Being an athletic trainer has changed amidst the pandemic. Liz and Marty no longer bring ice and water to practices and their responsibilities in preparing fields for practices or games have become limited. Spring sports typically face challenges due to inclement weather, but this year have the added hurdle of COVID restrictions. 

“We just simply go day to day, like it’s not that we try not to plan out too far ahead,” Liz said. “Because on any given day, they can be like, ‘Oh, a school [that is] traveling here isn’t coming anymore, because they’re dealing with issues on their end and vice-versa.’”

The unpredictability of being an athletic trainer takes form in not only scheduling or pandemics, but things that may not be included in the job description. For example– shaving your head. 

Liz recalls being urged to shave her head for the bi-annual Shave for the Brave event during one of her first years at Emmaus and followed through with the encouragement. Following the relocation of the Pediatric Cancer Club advisor, she was offered the position, and after some thought, accepted the role. 

She enjoys heading the club as a way for her to be more involved in the school community and engage with students who may not participate in sports. One of her favorite memories from her time at EHS is the Shave for the Brave event, holding those who shaved their heads and the families they helped close in her heart.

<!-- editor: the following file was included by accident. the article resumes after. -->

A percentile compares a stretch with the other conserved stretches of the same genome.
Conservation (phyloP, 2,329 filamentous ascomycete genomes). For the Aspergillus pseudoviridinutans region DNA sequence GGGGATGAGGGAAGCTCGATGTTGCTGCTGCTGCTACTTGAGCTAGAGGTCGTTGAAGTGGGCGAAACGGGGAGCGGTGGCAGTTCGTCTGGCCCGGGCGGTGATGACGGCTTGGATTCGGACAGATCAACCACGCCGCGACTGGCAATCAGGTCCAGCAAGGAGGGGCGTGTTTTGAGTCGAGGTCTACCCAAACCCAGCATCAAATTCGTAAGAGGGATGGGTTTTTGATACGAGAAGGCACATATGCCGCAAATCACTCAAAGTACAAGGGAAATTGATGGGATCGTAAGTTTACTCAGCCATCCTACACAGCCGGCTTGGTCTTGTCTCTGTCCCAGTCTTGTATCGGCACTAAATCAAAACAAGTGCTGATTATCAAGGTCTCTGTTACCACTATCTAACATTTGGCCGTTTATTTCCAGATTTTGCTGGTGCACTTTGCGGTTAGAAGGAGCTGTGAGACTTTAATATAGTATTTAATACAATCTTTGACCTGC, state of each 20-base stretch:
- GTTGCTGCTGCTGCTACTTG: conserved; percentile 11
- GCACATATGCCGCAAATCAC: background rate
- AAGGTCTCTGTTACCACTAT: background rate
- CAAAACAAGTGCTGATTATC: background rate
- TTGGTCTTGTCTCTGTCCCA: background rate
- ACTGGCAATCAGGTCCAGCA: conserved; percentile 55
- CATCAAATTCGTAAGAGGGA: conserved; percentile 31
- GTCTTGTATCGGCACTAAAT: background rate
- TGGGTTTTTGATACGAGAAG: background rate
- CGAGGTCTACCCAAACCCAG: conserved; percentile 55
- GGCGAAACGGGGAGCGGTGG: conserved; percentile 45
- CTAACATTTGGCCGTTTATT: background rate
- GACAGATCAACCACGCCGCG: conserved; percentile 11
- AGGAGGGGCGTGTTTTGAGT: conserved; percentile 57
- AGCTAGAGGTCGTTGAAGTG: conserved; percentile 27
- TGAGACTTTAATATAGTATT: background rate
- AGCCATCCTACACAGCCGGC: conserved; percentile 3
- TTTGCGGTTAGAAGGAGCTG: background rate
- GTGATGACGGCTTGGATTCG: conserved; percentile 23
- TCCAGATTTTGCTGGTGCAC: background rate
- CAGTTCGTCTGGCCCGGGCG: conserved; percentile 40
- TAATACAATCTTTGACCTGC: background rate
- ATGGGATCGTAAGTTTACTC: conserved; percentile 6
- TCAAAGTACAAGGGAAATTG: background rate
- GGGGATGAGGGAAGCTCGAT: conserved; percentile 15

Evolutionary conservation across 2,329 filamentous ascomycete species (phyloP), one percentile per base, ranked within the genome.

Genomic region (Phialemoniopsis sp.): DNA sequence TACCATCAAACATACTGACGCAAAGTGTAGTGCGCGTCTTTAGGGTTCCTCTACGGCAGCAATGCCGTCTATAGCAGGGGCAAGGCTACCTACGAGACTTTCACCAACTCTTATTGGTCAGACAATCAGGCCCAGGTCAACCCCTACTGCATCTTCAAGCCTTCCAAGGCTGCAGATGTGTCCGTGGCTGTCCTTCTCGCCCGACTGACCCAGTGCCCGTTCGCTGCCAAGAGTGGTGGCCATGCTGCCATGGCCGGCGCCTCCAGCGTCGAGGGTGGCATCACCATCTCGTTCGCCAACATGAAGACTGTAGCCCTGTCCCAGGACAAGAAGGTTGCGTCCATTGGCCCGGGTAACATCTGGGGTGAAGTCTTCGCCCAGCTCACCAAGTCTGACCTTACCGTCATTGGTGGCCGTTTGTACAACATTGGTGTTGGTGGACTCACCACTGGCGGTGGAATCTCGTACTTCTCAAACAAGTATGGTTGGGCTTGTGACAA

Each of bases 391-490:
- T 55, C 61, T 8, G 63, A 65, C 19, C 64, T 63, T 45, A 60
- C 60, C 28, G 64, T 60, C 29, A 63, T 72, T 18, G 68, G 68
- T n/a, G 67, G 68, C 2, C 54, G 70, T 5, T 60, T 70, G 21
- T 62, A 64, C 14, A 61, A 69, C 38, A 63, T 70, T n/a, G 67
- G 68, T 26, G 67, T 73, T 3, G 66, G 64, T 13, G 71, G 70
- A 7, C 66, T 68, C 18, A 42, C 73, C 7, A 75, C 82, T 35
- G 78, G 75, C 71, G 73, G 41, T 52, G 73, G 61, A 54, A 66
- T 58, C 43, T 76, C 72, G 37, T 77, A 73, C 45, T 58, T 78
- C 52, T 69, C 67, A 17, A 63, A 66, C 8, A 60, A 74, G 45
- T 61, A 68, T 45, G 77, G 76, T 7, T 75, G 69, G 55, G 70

Marty and Liz share a mutual enjoyment in working together and using their contrasting personalities to maintain balance within their office.

“We have different personalities. Obviously. Anyone here would attest to that. But that kind of works, like I’m a little more quiet, a little more reserved, a little bit more laid back,” Marty said. “And she’s kind of a little more fiery, and a little bit more on that side of things. So it’s a good mix. We kind of check each other, and it works well partnering with each other.”